Silviculture / Forest protection
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Forest protection

Australian native forest trees and other vegetation support a wide variety of animal species. Forest mammals, birds, lizards, insects and other invertebrates feed on all types of leaves, buds and flowers, wood and bark. Some of these are predators of others. Under natural conditions, the number of animals that feed and damage forest vegetation are kept low by predators and environmental conditions. So wide-scale forest damage rarely occurs.

Any animal that causes unwanted damage to trees may be considered a pest. This damage may be extensive in that it causes death or greatly reduces growth. Tolerance to damage to pests will vary depending upon the goals for planting, with greater tolerance in areas were trees are established to revegetate wildlife habitat and less for those trees that are planted with a high economic return in mind.

Plantations and farm forests, especially during the establishment phase, may be more prone to damage from local populations of plant-feeding animals. Plant-feeding mammals can decimate newly planted or young seedlings—the leaves are young, nutritious and easily accessible. Some plant-feeding insects also respond to the availability of nutritious food; their numbers increasing rapidly while feed is available. Insects can seriously affect the health of trees by quickly consuming valuable leaf tissue and buds. This can kill the seedlings or result in poor growth due to extensive leading shoot damage.

Newly planted seedlings are vulnerable to mammals and insects for approximately three years. Ground-dwelling mammals become less destructive as saplings develop sturdy trunks and leaves grow beyond reach.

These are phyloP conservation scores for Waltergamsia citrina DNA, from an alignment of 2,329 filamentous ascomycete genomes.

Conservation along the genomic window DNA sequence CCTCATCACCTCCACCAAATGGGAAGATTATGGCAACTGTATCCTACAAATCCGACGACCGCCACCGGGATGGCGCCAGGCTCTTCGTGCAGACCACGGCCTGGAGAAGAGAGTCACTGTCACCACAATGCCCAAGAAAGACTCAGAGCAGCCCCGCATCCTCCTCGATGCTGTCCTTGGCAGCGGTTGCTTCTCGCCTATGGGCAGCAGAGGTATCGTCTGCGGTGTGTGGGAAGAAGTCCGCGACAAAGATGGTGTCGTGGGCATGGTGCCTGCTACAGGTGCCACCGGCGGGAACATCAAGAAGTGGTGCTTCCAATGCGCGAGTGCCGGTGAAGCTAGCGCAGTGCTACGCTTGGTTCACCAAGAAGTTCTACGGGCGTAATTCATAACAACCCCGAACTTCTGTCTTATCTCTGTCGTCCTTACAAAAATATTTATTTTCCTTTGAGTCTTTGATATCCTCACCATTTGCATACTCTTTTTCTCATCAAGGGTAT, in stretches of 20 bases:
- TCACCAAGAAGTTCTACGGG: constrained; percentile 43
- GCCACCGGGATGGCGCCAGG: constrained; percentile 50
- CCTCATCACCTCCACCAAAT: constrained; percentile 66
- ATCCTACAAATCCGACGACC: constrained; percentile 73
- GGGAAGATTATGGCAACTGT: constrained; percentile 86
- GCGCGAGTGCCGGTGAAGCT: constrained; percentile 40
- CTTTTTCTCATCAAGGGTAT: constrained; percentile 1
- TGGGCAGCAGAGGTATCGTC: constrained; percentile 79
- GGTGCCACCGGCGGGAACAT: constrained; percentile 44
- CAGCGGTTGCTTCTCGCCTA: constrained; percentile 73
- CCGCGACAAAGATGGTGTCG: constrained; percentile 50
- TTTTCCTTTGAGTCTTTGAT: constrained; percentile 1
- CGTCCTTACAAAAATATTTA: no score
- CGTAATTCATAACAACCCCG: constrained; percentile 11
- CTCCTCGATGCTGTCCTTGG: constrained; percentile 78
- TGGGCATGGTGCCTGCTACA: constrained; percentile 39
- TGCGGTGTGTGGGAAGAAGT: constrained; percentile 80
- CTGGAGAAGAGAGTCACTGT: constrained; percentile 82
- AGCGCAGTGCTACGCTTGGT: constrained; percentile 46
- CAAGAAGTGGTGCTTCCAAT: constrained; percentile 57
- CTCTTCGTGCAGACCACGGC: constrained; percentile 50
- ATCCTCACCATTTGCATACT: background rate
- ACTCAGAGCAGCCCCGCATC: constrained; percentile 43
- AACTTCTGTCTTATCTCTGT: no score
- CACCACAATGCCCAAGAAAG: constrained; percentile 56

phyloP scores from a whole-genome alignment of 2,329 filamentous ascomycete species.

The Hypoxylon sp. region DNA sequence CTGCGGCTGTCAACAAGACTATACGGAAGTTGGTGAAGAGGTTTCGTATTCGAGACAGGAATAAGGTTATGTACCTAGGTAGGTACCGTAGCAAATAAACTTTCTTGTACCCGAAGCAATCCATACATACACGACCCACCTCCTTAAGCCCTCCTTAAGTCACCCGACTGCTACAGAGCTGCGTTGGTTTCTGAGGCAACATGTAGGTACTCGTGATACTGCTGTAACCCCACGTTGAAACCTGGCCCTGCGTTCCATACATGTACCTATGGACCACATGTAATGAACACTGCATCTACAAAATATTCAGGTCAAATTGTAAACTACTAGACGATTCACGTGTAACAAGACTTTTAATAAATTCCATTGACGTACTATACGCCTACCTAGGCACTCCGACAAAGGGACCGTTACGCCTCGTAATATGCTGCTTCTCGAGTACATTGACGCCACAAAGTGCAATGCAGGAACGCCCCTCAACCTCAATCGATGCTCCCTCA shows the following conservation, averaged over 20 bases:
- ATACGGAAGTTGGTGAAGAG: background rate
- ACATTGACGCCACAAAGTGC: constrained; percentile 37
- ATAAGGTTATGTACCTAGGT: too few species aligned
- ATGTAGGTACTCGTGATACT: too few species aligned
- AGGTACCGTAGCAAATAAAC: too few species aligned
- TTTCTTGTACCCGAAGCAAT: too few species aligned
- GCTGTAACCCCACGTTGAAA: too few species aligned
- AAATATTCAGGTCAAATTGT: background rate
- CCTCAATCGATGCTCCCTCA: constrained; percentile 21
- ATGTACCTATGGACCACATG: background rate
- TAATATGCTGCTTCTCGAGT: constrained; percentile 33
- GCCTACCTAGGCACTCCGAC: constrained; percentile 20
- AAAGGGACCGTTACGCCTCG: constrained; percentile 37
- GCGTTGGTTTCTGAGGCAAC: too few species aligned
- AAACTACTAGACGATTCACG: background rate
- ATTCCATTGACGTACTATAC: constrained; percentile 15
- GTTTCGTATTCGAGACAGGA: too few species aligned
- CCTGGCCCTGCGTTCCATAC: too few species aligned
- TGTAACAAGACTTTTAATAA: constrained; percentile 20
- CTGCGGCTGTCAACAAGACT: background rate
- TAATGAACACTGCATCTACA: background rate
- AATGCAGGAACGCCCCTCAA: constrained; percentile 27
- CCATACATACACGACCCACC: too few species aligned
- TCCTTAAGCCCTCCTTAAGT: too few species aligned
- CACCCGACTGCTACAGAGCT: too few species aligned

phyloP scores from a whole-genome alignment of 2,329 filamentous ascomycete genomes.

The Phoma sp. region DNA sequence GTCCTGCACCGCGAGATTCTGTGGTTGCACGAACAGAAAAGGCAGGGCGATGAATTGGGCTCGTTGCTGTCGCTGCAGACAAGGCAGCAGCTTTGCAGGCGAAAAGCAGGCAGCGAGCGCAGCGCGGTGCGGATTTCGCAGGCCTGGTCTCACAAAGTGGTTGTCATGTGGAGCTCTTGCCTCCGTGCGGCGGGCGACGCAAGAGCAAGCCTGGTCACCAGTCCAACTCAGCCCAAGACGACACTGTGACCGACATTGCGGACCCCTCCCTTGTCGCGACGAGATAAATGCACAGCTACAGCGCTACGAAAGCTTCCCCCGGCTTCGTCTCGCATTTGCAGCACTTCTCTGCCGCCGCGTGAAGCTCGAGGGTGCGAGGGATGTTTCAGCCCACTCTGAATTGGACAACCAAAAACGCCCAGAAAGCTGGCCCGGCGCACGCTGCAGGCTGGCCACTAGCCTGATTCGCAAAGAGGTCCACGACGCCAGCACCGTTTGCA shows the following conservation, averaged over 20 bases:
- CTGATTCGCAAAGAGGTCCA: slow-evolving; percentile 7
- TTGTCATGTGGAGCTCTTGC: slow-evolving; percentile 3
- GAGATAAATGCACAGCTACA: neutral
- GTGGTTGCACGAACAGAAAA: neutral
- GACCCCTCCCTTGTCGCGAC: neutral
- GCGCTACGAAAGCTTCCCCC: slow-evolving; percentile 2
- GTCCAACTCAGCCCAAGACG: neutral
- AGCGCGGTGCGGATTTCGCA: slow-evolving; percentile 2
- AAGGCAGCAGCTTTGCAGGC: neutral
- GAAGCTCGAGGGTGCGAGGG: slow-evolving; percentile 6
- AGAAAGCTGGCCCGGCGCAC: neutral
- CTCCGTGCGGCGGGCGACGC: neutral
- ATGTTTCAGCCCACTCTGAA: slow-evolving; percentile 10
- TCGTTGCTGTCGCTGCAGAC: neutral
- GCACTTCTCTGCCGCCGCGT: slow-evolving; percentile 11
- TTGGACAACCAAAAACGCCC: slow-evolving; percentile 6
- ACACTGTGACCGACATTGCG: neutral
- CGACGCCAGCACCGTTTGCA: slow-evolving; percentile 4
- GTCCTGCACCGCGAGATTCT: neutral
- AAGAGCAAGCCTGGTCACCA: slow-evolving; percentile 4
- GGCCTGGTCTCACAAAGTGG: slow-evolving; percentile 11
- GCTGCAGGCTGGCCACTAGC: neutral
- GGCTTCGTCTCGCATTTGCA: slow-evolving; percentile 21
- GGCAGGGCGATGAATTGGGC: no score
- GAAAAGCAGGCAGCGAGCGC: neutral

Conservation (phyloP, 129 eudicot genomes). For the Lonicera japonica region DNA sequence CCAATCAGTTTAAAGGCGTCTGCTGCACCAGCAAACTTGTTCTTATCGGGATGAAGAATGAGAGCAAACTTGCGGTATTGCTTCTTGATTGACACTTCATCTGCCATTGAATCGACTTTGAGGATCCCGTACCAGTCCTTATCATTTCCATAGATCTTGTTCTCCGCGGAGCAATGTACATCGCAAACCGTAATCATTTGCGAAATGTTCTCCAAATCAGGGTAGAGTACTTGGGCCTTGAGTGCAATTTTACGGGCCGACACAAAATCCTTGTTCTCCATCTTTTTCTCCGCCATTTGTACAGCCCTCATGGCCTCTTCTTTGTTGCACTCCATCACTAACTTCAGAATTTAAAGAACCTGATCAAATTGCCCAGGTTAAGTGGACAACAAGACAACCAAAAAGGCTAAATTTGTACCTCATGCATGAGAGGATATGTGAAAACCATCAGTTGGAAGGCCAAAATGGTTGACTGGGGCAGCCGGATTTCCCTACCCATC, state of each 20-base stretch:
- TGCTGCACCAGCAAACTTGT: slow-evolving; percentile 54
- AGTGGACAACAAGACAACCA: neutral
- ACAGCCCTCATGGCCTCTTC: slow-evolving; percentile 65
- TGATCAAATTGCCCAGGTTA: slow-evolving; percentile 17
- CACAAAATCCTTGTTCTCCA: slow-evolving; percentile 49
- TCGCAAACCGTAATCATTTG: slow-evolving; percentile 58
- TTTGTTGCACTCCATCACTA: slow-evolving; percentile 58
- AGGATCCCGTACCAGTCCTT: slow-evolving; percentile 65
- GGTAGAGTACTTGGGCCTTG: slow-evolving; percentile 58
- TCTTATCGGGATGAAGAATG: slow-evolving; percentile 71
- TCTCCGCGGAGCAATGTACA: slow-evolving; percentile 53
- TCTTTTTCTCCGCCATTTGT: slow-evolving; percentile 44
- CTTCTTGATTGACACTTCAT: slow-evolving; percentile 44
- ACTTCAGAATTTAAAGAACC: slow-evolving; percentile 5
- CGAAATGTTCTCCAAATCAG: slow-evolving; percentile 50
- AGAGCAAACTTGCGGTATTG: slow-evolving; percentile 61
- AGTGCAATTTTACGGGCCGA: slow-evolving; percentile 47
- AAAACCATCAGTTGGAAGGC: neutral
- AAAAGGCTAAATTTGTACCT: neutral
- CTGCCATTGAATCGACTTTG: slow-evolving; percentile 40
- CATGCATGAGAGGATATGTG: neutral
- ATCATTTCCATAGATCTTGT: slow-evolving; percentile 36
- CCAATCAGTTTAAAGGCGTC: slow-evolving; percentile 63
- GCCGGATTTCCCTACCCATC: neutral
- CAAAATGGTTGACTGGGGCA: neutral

Extensive damage to trees is not always detrimental to their growth rate or trunk development. If bud and leading shoot damage is limited, significant leaf damage can be sustained, especially on more mature trees. Generally, healthy trees, and trees with rapid growth rates, are better able to withstand damage from pests and diseases. Mature eucalypt trees completely defoliated in one season might suffer no long-term damage, especially if damage occurs late in the growing season.

Australian forests are also prone to diseases. It is common to see eucalypt leaves covered with blemishes, spots or dead patches. There are many causes. They include nutrient problems and environmental factors such as nutrient deficiencies, drought, waterlogging or frost. But one of the most common causes is fungal disease.

Fire is a regular part of the Australian landscape. Most of Australia’s vegetation has developed ways to withstand intense heat or to easily replenish itself after a fire. Unfortunately fire can damage wood quality, encourage irregular tree growth or lead to insect and fungal infections.

Protection of young trees
Protection from stock, vermin and wildlife
Managing insect pests
Fungal tree diseases
Fire protection

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